Chromium is a contaminant produced from coal ash waste piles, pulp & steel mills, and also used as an anti-corrosive for paints & electroplating just to name a few of its uses.

This chemical isn’t regulated by the EPA, so it is up to individual municipalities to reduce the amount of Chromium-6 , if it is present in drinking water samples.

The best filtration method for this contaminant is Reverse Osmosis, but one solid carbon filter is also certified to reduce up to 96% of the Chromium-6 in your drinking water.

Disinfection Byproducts (DBPs)– I’m lumping Chlorine into this contaminant as DBPs are the result of a chemical reaction by Chlorine & water.  Chlorine & Chloramines (Chlorine & Ammonia mixture) are used by municipal water supplies to disinfect the water to make it potable.

Two of the regulated DBPs are Bromates & Chlorites.  Unregulated DBPs include Chloroform & Bromoform.

Unfiltered tap water means that you are also inhaling the vapors from the disinfectant & DBPs whenever you bathe, flush the toilet, or wash the dishes in your kitchen sink.  These contaminants promote the growth of free-radicals in your body that can be carcinogenic.  Long-term effects can also cause liver, kidney, and nervous system problems.

Activated carbon filters will reduce the presence of chlorine, but a block carbon or RO filter are needed to reduce or remove DBPs.

Fluoride– This chemical is naturally occurring, like Arsenic and Aluminum, but is added to the majority of drinking water supplies in most of the United States for the purpose of preventing tooth decay. The chemical typical added to water supplies is fluorosilicic acid, which is an industrial by-product.

Studies have shown that tooth decay rates are typically not lower than non-fluoridated water supplies.  Fluoride can reduce IQ levels in infants when their bodies are rapidly developing.  It can also create long-term damage to your endocrine system.

Lead– Society has gone to great lengths to reduce the presence of lead in our air & water.  But lead can still be leeching into your water through antiquated pipes used by your water utility or even in your house.  Utility companies are slowly replacing these old pipes.  Cumulative exposure to lead can cause damage to your nervous system & other health issues like anemia, stunted growth for children, and impaired vision.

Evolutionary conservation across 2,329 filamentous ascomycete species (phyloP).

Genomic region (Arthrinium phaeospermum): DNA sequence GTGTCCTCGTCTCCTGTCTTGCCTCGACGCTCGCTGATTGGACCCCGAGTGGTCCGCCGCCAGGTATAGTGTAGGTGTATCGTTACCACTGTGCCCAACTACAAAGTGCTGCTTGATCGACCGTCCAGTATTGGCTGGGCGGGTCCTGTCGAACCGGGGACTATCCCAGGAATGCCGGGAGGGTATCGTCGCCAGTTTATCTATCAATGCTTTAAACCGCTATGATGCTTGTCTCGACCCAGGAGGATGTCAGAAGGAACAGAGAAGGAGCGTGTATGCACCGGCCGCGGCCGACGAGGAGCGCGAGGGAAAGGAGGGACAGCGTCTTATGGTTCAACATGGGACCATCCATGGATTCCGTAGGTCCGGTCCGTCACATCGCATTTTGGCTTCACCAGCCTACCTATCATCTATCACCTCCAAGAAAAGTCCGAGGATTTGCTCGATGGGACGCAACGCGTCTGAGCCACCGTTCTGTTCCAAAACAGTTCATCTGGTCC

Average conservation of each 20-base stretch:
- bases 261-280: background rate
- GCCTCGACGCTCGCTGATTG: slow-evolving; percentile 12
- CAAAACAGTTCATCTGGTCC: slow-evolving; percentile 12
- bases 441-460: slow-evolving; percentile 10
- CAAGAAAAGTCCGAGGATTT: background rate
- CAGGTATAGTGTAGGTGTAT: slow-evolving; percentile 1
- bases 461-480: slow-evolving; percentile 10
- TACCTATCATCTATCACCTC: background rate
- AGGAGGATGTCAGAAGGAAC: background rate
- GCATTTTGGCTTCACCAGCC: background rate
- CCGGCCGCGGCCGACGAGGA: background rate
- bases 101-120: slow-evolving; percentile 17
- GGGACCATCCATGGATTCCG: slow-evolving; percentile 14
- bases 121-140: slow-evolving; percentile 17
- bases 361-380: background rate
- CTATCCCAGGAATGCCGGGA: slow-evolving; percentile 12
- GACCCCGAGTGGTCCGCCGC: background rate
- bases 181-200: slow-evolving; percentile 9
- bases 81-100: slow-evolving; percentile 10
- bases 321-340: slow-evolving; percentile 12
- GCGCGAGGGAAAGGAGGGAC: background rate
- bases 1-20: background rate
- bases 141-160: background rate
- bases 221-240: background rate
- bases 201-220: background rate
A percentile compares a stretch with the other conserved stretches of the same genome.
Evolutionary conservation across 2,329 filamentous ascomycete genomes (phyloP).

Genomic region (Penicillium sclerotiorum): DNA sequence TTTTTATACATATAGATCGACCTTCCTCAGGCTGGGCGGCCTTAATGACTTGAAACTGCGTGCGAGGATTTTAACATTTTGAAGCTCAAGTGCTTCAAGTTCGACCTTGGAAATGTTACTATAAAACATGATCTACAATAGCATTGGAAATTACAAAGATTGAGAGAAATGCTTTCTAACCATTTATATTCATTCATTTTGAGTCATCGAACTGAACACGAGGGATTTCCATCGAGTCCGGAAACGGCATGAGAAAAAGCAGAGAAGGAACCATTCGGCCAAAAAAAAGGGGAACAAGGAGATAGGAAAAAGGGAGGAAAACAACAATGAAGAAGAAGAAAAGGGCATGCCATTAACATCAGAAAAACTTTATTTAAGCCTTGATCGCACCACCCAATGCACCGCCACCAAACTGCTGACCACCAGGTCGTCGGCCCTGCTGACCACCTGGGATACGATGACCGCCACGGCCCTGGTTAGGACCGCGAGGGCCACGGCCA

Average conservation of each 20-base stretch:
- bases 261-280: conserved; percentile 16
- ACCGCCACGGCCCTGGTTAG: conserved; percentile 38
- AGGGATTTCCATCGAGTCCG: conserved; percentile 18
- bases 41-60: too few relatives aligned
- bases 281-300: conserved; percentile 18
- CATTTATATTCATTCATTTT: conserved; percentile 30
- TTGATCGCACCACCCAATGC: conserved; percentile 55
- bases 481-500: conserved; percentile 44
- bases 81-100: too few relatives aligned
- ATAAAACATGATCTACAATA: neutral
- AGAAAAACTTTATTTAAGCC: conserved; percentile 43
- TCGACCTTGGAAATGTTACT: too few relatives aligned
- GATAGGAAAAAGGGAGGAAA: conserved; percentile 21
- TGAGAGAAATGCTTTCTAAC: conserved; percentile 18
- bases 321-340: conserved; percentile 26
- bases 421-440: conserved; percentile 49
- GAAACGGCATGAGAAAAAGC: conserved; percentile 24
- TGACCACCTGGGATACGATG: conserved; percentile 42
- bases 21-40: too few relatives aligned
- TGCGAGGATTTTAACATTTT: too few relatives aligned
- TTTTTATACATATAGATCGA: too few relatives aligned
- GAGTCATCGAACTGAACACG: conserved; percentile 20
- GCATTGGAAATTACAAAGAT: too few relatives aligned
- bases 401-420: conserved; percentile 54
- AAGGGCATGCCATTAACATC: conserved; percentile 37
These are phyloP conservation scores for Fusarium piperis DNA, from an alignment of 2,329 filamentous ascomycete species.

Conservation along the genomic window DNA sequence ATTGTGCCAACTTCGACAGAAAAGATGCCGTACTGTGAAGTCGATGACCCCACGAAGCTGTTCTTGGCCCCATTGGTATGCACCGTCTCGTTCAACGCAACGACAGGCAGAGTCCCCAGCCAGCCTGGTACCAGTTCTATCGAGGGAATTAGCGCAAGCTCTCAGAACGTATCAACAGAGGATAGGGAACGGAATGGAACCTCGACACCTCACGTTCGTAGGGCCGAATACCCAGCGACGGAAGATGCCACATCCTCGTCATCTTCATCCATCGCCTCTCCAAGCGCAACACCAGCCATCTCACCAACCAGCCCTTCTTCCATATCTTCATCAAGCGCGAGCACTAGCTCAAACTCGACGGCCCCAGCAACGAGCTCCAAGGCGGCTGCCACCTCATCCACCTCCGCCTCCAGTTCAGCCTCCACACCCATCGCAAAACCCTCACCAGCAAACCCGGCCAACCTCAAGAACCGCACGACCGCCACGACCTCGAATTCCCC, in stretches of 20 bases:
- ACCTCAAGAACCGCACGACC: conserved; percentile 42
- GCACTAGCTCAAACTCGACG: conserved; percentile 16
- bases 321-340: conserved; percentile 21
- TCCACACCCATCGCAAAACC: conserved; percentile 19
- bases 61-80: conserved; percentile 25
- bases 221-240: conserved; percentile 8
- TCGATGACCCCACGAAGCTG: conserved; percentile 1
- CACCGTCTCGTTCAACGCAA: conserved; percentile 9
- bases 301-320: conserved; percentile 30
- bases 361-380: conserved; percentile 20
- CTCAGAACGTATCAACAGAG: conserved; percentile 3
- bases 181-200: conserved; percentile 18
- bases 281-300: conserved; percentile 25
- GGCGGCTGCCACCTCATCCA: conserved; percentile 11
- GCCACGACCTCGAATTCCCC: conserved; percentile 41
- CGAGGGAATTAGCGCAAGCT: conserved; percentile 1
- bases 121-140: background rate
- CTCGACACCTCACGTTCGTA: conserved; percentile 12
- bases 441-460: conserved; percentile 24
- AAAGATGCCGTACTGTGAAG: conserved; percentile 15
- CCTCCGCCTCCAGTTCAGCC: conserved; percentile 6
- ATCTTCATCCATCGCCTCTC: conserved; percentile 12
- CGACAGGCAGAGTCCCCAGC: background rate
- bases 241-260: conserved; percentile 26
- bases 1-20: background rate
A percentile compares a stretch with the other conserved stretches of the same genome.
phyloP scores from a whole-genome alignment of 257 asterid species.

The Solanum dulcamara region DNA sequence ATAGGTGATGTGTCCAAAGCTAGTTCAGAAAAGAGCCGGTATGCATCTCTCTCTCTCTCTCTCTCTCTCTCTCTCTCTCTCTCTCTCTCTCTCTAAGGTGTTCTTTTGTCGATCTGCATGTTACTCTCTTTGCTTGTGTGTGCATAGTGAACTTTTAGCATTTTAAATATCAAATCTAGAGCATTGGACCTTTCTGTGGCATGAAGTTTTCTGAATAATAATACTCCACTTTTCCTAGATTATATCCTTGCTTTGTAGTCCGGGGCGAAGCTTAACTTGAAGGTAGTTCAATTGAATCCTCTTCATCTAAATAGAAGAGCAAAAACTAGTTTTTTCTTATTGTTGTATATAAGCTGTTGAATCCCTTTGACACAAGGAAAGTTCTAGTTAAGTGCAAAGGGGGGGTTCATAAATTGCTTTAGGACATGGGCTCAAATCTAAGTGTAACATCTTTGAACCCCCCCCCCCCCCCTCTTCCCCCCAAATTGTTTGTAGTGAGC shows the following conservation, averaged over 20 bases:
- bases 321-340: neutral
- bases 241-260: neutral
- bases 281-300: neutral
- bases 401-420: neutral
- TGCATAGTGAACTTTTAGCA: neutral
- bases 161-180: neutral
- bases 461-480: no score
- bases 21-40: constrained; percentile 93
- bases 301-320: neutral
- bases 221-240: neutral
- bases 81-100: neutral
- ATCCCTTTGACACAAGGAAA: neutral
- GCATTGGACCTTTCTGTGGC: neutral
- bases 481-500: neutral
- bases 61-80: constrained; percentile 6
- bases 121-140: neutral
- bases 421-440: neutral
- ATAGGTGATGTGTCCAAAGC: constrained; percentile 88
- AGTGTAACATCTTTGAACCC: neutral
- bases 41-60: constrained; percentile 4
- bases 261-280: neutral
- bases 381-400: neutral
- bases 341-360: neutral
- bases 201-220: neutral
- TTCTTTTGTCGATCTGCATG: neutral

Seek a carbon filter certified to reduce or remove lead.

Mercury- This is another contaminant that can impair your nervous system.  It is naturally occurring but is released into the environment through landfill seepage & coal-power plant emissions.  People might even have a silver filling that contains mercury.  It has even been recommended to reduce consumption of certain fish because of the mercury presence that can be passed on to humans.

Prescription & OTC Medication– The presence of these substances will not show up the water test report that your local utility board releases as they are not tested for.  Testing is expensive & normally have to be tested for individually.  If you are on tap water, you can bet your paycheck that medication of some sort is in your water supply.  Nobody really knows what the long-term health effects on humans is, but studies have shown the impact on certain types of fish & marine life.

These enter the water supply by flushing unused pills down the toilet & even the unabsorbed amount that passes through a person’s body is excreted.

A solid carbon filter can reduce the presence of these contaminants, but your best bet will be RO.

Is bottled water a healthy alternative?

It’s convenient and can be purchases in nearly every store in North America.  With diligence (emphasis added) you can use bottled water as an alternative to tap.  I personally discourage this practice for the Health Benefits of Drinking Filtered Waterfollowing reasons:

  •  Bottled water isn’t required to meet drinking water standards, which means up to 40% of bottled water may be no different than tap water.  Do your research to make sure it is filtered.